Chris: So it’s this thought that when you don’t own your domain you very easily are going to…your brand…there’s a huge massive risk to your brand, massive risk to your investment. Now could Purplebricks have bought purple, probably wouldn’t have even see the purchase. Yeah, they probably could have, they probably could have acquired that much easier, right. Could Kraken Rum, I forget who owns that, could they have acquired kraken? Absolutely, and they’d own it, and they would keep another brand from coming out with the positioning for Kraken, right.

So it’s like a hedge right, you’re keeping the… Let’s say you don’t even use it, you’re still keeping another brand from being formed from the dominant market position. Now this can go positive, negative, right, if there’s a fraud case around that, well now they’ve sullied possibly your brand. So global positioning is a big first dimension to why domain names are important.

Tess: Okay, hang on I just heard fraud and all of a sudden I’m thinking, gee, Kraken Exchange that’s money, basically a financial institution. And Purplebrick, they’re real estate and I know what kind of documents I share with my real estate agent, right, I mean highly sensitive documents. And so all of a sudden I’m thinking even if you’re not worried about another brand coming in there there’s also a lot of security concerns. Even if an investor owns purple.com and they don’t…I mean they don’t, but whatever your brand is, and they don’t have it you know, really secured or set… It’s easy to spoof something like that, that’s scary.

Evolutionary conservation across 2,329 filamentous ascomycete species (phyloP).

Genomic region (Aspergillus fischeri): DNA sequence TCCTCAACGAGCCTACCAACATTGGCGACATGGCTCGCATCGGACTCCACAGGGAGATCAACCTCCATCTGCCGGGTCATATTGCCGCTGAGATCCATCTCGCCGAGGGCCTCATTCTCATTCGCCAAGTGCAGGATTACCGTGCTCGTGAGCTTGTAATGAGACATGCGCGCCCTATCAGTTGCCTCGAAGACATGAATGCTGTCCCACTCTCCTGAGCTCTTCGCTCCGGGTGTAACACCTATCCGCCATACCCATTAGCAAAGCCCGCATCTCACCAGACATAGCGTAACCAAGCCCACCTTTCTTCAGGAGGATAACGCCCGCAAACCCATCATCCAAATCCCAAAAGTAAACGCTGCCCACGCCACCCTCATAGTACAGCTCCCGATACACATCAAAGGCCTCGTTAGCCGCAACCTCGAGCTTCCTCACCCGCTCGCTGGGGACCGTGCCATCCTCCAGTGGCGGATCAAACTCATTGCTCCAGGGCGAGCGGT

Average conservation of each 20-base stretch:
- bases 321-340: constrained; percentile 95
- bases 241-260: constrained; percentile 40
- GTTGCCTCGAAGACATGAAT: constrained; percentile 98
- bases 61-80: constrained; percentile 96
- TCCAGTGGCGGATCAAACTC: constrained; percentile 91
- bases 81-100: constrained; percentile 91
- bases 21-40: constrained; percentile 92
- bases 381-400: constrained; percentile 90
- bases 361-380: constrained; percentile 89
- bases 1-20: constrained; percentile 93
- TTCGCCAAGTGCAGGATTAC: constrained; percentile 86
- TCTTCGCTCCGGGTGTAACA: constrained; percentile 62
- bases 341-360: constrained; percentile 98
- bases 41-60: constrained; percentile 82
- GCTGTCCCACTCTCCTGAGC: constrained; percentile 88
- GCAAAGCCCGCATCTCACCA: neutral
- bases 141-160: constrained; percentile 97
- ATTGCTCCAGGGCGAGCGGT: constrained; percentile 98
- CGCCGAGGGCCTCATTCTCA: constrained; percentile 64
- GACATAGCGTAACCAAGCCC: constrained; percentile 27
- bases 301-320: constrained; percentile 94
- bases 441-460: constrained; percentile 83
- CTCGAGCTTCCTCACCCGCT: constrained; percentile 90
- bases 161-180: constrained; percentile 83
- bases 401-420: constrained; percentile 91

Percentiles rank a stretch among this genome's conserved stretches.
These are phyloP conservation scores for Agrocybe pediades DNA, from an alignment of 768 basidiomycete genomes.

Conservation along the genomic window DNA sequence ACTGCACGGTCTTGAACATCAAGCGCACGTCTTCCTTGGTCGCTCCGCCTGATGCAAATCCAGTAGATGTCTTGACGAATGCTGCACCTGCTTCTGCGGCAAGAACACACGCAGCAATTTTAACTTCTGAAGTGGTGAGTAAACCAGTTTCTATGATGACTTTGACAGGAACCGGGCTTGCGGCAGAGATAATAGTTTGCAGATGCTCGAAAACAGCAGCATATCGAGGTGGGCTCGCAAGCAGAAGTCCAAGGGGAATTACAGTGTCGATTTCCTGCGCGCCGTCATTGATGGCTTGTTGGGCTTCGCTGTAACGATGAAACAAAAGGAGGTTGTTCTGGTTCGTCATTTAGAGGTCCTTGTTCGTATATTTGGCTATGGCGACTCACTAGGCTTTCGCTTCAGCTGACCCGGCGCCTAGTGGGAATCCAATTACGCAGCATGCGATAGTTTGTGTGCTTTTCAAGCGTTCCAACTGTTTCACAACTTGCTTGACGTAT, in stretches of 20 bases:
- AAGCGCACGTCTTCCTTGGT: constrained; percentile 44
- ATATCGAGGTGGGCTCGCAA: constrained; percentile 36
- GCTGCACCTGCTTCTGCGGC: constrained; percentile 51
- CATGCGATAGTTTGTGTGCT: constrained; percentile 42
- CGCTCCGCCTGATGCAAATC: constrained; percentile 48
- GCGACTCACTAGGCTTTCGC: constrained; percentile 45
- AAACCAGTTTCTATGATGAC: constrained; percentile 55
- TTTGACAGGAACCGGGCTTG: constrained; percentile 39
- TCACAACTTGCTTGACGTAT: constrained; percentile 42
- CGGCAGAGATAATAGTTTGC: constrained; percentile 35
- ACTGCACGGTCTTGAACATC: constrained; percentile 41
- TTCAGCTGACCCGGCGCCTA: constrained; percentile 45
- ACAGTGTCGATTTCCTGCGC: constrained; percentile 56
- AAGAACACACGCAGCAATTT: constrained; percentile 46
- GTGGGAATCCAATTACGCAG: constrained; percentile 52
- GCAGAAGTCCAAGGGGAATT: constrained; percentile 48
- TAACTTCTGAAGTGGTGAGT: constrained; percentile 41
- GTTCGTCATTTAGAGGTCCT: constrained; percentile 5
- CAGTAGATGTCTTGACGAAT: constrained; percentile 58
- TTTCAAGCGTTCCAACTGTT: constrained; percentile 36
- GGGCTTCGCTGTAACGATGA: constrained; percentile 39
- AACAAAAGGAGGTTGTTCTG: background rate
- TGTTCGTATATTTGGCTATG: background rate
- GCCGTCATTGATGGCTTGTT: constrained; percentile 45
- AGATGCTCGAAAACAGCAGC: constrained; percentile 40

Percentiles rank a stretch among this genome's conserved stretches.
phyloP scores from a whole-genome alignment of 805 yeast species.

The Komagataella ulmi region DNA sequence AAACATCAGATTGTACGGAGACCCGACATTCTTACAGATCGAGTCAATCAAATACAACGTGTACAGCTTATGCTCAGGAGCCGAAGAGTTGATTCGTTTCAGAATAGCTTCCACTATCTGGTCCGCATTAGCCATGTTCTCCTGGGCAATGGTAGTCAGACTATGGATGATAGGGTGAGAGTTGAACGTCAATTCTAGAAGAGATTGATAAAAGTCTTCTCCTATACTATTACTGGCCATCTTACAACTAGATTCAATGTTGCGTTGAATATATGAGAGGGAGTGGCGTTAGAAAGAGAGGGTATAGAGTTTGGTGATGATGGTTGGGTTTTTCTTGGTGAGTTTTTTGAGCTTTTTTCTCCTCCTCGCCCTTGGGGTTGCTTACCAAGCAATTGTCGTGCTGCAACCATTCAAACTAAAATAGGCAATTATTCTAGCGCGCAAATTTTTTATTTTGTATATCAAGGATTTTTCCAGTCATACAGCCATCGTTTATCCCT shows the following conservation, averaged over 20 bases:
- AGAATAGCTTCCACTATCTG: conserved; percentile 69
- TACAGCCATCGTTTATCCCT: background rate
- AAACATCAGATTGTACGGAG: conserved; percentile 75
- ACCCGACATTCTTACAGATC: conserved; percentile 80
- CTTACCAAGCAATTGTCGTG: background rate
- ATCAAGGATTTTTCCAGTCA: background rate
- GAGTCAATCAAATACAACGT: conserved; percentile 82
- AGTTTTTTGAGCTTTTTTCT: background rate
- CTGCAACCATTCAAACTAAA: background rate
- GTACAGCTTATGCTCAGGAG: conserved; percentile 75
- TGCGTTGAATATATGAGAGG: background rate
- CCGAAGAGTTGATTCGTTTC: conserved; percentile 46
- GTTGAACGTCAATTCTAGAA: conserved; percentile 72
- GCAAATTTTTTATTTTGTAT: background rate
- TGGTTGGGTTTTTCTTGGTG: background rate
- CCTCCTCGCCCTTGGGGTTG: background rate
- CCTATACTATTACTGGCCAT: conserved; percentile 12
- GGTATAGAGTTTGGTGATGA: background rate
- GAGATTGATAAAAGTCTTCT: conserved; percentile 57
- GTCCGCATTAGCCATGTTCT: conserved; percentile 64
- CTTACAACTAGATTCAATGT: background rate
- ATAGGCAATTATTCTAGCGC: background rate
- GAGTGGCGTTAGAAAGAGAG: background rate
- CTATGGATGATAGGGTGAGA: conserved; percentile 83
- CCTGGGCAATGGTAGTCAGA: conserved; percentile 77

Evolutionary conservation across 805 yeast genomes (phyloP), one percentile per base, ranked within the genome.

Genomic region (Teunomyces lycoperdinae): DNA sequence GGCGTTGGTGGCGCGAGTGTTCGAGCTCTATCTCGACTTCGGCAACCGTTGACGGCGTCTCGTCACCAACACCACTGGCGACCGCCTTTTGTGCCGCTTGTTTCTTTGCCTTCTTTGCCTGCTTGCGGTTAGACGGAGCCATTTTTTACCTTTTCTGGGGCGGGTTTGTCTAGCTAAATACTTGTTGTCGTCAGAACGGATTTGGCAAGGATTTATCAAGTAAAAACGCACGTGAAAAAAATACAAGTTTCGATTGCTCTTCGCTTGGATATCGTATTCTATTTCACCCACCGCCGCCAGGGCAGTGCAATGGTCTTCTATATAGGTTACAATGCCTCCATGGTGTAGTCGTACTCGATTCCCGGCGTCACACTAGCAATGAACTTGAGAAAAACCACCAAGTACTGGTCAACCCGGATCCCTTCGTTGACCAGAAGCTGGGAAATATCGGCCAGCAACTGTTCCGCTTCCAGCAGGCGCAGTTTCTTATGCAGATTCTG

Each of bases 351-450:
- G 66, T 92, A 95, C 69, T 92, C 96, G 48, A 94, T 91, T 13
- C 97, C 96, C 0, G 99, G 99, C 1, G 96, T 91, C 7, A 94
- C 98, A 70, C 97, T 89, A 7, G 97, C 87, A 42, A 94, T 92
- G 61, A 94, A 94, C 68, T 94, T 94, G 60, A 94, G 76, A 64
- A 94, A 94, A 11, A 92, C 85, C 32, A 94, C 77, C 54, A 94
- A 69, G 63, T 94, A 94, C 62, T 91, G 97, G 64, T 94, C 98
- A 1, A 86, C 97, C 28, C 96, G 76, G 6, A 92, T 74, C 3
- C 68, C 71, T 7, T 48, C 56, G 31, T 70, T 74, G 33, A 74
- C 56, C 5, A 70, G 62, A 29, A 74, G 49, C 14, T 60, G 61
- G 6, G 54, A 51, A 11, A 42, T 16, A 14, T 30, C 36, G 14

Chris: I would say it’s easier the other way around right, so I mean when we look at some of these domains that are complicated, listen like you switch one letter around and all of a sudden…you know, so we can hit that when we talk like domain strategies.

But yeah, brand global positioning is very important, where I was going is that let’s say that the person like purple they’re… you know, or one of these brands if there was ever something that was bad that created ill will in the market for that keyword, well then that has a halo effect also on the way down right. So there’s the halo effect up from them, there’s also halo effect off down from them. How goes that? So I would just say this, I think that global positioning is the most under looked reason why brands need to own their keyword domain name on the positioning.

And I would say that with Kraken Rum for instance how many millions have they spent you know, $13 million plus subsequent like investments, what could they have had the domain name for back then? I mean probably like low six figures maybe five like you know, who knows right, it’s 13.